Among a flurry of new Coolpix models to arrive from Nikon, the manufacturer also announced its first ever FX-format DSLR dedicated to astrophotography – the Nikon D810A. Here's what you need to know
The release of the D810A is a modification of the popular D810 model and comes with a host of specialised functions to capture the finest images of the cosmos at a 36.3MP resolution.
Much like Canon developed a variant of the EOS 60D in the form of the EOS 60a for deep sky photography back in 2012, Nikon’s D810A features a redesigned infrared (IR) cut filter, making it four times more sensitive to reddish light from the H-alpha spectral line.
The result – the redesigned IR cut filter allows the true colour of the nebulae that emits on the hydrogen-alpha wavelength to be captured without requiring any modifications to the camera – a must-have for those who’d like to capture the cosmos as accurately as possible.
Built on the full-frame characteristics of the Nikon D810, the D810A’s standard ISO range runs between 200-12,800, with the option for it to be expanded to a setting equivalent to ISO 51,200. Furthermore, the D810A has been carefully designed to ensure it takes into consideration some of the challenges astrophotographers face when shooting the cosmos, starfields and star landscapes.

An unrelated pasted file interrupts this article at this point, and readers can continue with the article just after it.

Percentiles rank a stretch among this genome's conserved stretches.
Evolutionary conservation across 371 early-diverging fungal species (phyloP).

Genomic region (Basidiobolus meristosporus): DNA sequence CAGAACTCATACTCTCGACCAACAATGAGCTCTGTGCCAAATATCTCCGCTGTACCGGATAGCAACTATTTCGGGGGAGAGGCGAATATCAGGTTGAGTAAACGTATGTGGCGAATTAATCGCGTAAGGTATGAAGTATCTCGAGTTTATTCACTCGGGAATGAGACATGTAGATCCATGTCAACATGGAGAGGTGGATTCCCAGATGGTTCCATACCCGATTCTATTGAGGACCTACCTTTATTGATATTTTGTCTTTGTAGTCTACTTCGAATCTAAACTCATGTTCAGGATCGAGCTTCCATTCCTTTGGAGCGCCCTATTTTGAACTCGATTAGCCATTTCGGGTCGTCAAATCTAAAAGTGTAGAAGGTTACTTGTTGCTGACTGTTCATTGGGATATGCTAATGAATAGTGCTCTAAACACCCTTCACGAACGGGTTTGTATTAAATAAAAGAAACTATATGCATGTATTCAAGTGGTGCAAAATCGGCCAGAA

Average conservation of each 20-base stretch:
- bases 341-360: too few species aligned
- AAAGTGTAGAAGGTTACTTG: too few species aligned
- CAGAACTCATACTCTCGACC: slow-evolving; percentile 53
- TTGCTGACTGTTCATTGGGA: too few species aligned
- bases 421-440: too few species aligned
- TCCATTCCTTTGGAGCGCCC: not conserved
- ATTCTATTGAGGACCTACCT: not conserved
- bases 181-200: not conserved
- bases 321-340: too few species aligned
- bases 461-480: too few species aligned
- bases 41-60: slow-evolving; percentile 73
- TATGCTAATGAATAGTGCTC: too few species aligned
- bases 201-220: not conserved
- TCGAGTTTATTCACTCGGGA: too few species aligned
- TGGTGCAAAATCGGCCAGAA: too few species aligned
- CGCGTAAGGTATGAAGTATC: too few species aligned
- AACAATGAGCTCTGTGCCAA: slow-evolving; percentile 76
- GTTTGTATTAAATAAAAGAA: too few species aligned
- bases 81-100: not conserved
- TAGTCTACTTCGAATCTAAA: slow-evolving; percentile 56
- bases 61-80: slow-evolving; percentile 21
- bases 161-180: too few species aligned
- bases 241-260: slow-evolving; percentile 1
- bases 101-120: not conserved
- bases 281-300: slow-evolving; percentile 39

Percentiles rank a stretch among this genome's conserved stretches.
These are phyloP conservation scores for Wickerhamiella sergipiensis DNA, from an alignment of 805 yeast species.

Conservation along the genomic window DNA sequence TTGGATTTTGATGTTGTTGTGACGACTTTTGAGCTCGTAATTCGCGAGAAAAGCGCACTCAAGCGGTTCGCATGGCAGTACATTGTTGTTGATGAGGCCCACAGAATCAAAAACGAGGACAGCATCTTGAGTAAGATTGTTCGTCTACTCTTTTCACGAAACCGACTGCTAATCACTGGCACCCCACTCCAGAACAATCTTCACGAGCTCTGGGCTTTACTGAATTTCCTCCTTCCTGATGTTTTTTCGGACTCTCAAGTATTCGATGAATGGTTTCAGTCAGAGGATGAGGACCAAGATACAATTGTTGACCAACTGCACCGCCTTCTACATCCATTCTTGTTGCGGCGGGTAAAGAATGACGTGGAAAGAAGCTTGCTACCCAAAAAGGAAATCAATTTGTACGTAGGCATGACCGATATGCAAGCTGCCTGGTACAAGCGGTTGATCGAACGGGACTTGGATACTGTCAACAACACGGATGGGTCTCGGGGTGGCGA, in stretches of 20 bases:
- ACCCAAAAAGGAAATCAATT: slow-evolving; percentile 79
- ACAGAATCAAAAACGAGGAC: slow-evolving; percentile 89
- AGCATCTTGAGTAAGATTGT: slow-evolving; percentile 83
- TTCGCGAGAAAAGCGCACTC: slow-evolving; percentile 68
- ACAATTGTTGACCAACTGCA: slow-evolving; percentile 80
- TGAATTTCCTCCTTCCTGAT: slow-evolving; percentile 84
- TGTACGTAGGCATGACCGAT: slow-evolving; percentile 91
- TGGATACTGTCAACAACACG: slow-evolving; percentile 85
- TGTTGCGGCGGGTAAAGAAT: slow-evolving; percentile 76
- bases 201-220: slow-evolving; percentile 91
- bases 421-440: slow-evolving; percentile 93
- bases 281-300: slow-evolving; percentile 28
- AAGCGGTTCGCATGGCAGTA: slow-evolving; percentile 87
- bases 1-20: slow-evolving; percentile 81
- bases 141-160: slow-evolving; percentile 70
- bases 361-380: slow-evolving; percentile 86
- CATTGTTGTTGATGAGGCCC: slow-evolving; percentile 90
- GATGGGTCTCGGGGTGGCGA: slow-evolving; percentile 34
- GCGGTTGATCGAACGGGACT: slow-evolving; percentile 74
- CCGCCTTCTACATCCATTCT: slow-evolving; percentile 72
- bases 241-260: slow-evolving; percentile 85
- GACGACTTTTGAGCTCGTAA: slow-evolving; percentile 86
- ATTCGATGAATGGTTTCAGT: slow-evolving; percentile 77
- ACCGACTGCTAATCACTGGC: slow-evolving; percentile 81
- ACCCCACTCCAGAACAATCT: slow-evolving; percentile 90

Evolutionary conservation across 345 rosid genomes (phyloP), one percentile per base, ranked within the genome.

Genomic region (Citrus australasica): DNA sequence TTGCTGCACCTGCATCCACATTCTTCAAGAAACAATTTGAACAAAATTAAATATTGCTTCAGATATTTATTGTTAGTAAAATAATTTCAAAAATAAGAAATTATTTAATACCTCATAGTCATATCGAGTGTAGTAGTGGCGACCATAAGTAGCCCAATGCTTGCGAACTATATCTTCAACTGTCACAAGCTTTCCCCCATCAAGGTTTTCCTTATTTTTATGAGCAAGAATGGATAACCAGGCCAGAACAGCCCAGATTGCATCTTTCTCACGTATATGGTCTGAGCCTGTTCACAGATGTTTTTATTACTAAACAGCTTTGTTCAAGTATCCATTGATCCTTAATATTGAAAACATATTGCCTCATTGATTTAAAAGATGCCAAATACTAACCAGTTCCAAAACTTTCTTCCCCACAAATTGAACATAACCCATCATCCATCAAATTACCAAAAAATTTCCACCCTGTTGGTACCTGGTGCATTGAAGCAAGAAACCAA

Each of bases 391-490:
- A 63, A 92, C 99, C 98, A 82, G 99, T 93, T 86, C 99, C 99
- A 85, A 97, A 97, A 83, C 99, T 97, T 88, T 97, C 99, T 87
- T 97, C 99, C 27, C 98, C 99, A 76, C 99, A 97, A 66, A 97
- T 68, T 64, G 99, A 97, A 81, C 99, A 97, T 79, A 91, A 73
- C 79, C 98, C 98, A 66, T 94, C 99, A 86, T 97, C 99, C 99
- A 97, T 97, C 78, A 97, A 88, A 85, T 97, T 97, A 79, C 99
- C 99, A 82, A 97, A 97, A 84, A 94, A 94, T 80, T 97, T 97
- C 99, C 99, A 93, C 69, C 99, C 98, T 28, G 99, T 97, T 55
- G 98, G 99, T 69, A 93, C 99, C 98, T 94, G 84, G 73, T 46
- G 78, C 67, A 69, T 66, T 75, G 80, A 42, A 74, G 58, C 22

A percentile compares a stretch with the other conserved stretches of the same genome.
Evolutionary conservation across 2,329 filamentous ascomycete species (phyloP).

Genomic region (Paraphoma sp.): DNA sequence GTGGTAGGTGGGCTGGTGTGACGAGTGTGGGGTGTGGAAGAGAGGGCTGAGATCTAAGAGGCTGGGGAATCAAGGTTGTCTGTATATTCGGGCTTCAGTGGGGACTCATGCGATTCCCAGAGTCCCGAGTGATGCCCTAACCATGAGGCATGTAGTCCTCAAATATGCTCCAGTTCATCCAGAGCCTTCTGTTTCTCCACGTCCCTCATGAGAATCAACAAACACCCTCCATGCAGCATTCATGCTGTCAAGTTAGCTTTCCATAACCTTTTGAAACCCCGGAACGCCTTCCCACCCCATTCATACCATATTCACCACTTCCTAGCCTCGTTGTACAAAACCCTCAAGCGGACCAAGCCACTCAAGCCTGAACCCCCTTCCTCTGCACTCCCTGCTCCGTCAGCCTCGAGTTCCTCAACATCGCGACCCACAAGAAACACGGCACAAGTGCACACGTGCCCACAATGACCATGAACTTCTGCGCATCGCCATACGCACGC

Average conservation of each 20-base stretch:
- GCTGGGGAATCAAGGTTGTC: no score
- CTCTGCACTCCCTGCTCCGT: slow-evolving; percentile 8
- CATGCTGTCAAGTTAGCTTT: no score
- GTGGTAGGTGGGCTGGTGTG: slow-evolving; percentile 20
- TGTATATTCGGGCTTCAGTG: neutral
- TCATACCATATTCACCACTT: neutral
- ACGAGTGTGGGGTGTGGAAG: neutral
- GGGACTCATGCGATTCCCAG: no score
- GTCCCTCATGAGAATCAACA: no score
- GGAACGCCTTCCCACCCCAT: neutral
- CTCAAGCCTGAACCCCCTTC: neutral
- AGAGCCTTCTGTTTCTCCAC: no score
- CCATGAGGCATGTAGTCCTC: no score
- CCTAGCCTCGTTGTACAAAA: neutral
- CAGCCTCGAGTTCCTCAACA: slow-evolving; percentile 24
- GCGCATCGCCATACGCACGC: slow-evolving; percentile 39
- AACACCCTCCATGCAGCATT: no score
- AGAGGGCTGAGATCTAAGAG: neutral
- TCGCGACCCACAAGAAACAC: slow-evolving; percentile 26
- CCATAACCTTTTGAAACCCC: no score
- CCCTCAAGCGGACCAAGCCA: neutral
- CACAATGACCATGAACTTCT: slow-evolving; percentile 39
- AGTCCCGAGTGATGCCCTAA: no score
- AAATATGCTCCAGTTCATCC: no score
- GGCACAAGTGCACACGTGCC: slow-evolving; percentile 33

Alongside Bulb and Time settings, a new Long Exposure Manual mode has been introduced, allowing photographers to dial in exposures of up to 900 seconds. To minimise internal vibrations during exposure, photographers also have the option to activate the camera’s electronic front-curtain shutter and reduce the risk of micro-blur in subtle details.
With Live view activated, a virtual exposure preview for Bulb and Time settings is on hand to aid focus and framing, while as with the D810, the Live view image can be magnified up to 23x – ideal for making critical focus checks to be made with precision before the shutter is fired.
Added to these specialised functions is a new red-lit virtual horizon display that lets you confirm leveling when shooting through the viewfinder.
While the D810A is clearly a DSLR aimed a very specific audience, Jeremy Gilbert, Group Marketing Manager for Nikon commented at the UK launch ‘It’s a significant product for us and shows our support for niche photography markets.’
He went on to add ‘We see the product being very successful for us.’
Though there was no sample of the D810A to handle at the launch, we were told D810A users could expect an identical body and control layout to the D810. The D810A will be available to purchase from the end of May at a price of £2999 (body only).